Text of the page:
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Old Distributions, New Economy

 

The macro march backward of domestic income and wealth distribution has become remarkable.  At least we thought so enough to pen the following remarks.  In 2006 the corporate profits share of the national economy retouched its 1929 high.  Wage and salary income broke its 8 decade low watermark.  Our new economy increasingly replicates the distributional landscape of the late 19th and early 20th centuries.  Nowhere is this more clearly demonstrated than in the relation of taxes and income of the richest among us.  In their widely published research, Parisian professor Thomas Piketty and his colleague at UC Berkeley, Prof. Emmanuel Saez, have documented how far the progressiveness of the federal income tax has collapsed.1  Using their work, the Center on Budget and Policy Priorities (CBPP) in Washington produced Figure 1 below.2

Highest-Income Households Have Seen Sharp Drops in Tax Rates

Notice how sharply the effective tax rates on the highest income earners fell starting in the 1970s.  Notice likewise how those tax rates actually rose for the middle fifth of the income distribution in the 1970s, only to fall back again in recent years to about where they were in 1960.  Both Democratic and Republican Presidents and Congresses presided over these trends.  Debt has kept the realities of our internet-enabled, cutting-edge, early-20th-century economy from being widely understood.  The Federal Government borrows back the taxes it fails to collect while spending freely.  Toiling multitudes follow suit.  They borrow the wages they didn’t get and then some.  Thus, consumption booms to 70% of GDP as wages fall as a percentage of our overall economy.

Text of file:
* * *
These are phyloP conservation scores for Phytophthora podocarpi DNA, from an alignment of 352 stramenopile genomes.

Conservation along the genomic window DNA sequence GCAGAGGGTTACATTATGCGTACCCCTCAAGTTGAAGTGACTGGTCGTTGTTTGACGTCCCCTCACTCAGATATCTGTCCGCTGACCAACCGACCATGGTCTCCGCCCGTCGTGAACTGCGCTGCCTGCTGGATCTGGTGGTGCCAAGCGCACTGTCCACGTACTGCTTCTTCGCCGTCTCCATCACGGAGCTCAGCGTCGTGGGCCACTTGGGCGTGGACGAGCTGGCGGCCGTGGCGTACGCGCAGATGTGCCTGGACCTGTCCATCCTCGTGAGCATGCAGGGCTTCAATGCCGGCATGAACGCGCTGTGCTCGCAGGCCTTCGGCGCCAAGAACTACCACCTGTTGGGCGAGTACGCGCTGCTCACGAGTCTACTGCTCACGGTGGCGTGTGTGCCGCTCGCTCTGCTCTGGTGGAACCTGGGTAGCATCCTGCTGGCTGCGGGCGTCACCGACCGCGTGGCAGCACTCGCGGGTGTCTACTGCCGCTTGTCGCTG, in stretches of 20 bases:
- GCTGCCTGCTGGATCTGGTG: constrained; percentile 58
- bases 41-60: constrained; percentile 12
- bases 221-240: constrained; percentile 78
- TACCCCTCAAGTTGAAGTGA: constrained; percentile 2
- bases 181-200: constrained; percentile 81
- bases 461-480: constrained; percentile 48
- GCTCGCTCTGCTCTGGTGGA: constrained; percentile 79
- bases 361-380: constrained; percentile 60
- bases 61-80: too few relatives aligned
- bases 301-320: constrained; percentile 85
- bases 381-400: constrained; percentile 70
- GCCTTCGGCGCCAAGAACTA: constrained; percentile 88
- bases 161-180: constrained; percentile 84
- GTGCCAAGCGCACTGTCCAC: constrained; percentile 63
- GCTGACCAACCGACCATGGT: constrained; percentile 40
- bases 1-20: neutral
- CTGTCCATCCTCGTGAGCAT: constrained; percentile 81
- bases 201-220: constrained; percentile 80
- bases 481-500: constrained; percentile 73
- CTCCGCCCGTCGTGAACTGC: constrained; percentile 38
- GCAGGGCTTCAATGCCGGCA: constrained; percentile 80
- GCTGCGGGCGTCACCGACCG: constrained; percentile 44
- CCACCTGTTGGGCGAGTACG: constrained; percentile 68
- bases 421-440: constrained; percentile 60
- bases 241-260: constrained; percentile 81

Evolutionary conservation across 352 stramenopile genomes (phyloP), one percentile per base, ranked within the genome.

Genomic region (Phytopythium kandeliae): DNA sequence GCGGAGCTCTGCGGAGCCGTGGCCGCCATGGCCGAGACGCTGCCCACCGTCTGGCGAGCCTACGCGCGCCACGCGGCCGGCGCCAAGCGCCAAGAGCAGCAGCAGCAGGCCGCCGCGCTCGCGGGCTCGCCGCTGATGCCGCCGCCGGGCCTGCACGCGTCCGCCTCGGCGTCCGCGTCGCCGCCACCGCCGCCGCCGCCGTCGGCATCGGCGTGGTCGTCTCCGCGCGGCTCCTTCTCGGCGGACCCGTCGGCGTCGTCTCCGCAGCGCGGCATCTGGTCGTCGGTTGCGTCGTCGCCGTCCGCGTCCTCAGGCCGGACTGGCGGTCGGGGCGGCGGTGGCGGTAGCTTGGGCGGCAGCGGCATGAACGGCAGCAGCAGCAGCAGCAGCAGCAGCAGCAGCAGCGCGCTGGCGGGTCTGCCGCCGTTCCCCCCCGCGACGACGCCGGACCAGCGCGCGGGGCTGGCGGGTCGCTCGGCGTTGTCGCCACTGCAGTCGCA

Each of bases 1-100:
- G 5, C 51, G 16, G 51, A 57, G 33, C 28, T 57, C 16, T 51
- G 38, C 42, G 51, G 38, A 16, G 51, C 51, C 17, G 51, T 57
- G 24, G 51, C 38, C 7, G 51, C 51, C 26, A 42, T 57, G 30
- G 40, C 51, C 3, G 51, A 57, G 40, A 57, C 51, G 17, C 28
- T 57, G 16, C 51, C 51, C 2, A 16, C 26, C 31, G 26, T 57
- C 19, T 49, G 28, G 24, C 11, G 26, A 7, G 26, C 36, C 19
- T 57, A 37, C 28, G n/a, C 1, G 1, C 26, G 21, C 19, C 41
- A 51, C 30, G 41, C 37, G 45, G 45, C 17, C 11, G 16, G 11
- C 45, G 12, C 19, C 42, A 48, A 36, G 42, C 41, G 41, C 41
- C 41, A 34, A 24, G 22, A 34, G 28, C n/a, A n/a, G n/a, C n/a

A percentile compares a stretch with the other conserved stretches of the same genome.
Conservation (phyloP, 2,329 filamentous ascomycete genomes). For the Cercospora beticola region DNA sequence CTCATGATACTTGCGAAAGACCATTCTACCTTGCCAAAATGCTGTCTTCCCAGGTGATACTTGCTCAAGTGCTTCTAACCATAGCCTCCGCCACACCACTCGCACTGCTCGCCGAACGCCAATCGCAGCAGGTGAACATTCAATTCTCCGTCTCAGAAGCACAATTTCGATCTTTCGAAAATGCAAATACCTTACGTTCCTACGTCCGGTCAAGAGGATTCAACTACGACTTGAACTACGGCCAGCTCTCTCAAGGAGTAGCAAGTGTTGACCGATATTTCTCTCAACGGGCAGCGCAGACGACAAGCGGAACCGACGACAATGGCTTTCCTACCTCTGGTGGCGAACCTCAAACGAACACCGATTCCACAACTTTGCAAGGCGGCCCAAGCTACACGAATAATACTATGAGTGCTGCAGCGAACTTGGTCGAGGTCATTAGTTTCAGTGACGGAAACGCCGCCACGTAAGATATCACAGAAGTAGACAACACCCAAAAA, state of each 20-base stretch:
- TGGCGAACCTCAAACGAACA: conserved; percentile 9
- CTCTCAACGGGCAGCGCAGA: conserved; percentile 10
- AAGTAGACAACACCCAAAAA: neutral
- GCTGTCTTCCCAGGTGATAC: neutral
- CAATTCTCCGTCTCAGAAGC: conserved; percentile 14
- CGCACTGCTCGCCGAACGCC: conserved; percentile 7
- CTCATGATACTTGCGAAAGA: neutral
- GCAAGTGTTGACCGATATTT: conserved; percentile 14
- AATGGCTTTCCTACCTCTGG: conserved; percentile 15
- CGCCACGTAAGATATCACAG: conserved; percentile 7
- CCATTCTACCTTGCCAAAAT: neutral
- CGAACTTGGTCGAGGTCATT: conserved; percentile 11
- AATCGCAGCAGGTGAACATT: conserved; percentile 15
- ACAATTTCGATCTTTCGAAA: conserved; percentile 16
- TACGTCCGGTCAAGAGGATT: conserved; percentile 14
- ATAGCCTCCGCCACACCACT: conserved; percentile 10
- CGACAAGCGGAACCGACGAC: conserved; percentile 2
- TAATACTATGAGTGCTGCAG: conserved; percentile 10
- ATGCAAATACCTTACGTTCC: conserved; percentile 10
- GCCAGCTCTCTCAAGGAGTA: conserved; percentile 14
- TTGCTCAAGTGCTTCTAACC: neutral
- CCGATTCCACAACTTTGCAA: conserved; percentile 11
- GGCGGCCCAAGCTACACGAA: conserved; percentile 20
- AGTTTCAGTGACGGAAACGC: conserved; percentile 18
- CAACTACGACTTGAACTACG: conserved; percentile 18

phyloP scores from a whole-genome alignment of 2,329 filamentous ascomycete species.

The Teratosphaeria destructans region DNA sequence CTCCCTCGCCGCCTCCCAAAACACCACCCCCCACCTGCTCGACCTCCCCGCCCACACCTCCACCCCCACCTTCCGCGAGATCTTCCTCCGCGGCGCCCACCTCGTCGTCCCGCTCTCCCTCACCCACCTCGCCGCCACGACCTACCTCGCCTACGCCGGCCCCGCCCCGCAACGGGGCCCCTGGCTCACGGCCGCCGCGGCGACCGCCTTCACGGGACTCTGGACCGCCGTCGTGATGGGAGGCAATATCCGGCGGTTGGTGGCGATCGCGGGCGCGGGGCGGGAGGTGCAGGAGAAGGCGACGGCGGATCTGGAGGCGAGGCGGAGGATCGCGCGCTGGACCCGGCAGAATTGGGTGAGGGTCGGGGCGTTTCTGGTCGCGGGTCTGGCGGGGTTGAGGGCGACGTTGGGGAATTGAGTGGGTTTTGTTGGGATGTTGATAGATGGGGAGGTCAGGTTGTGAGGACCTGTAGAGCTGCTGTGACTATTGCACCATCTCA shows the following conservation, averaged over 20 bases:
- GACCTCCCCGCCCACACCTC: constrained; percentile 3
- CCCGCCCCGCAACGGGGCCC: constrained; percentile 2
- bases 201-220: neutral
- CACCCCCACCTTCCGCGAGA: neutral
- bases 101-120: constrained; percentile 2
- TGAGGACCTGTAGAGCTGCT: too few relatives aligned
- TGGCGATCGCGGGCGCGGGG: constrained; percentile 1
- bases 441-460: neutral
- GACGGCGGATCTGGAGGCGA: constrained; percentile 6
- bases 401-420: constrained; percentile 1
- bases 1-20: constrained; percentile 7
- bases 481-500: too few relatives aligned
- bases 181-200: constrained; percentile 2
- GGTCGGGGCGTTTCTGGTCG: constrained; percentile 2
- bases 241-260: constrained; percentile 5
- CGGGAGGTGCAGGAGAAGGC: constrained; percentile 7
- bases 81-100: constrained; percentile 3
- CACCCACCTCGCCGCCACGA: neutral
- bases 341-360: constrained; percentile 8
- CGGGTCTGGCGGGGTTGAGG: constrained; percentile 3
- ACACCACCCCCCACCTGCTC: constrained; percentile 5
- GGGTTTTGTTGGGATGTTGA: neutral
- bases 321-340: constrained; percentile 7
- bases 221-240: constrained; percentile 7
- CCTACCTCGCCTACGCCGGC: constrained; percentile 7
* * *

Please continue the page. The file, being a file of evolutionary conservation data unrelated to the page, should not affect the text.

For the top 1 percent of income-earning households in the US, the effective federal income tax rate dropped from around 45% in 1960 to around 30% in 2004, according to the CBPP.  At the same time, this top 1% of households saw the portion of total US pre-tax income they received rise from around 9% in 1960 to over 17% in 2004.  For the people living in the roughly 1 million households that comprise this top 1 %, the economic news has never been better.  The highest shelf cashes in on our cycles of assets appreciation.  These are the private investors who performed best during the long stock market booms (1982-2000, 2003-2007) and the real estate booms.  Wealth is increasingly top-heavy in distribution and generative of higher income than labor.  The rest of the US income distribution sinks deeper into personal debt.  Great monies were made loaning ever more to them.  As incomes stagnate and liabilities soar, asset bubbles sustain dreams and schemes.  We have become a land of Wal-Mart and Net Jets where everyone thinks he is in the middle class.  Everyone who is yet to file for our new and improved bankruptcy.

The US economy is still very much caught up in the shifts and adjustments connected to large and sustained changes in distribution of income and tax burden.  Trying to hold on to rising standards of living, expected as birthright, households face permanent cash flow crisis as 150 years of rising real wages (decade over decade) ended with the stagnation since the 1970s.  How could rising consumption continue without rising wages?  Households’ taxes were never significantly reduced, so reduced taxes could not fund consumption.  In round one America sent more household members (especially women) out to work.  This has morphed into sending all household members to do more labor (shifting from part-time to full-time and taking second jobs).  When that proved insufficient, taking on personal debt (home mortgages, home equity lines of credit, 5-year auto loans, credit card debt) exploded.  Flat wages, globalization, and financial engineering economically make over and hide deepening lines and failing health.  The ride has been spectacular, and may not be over yet.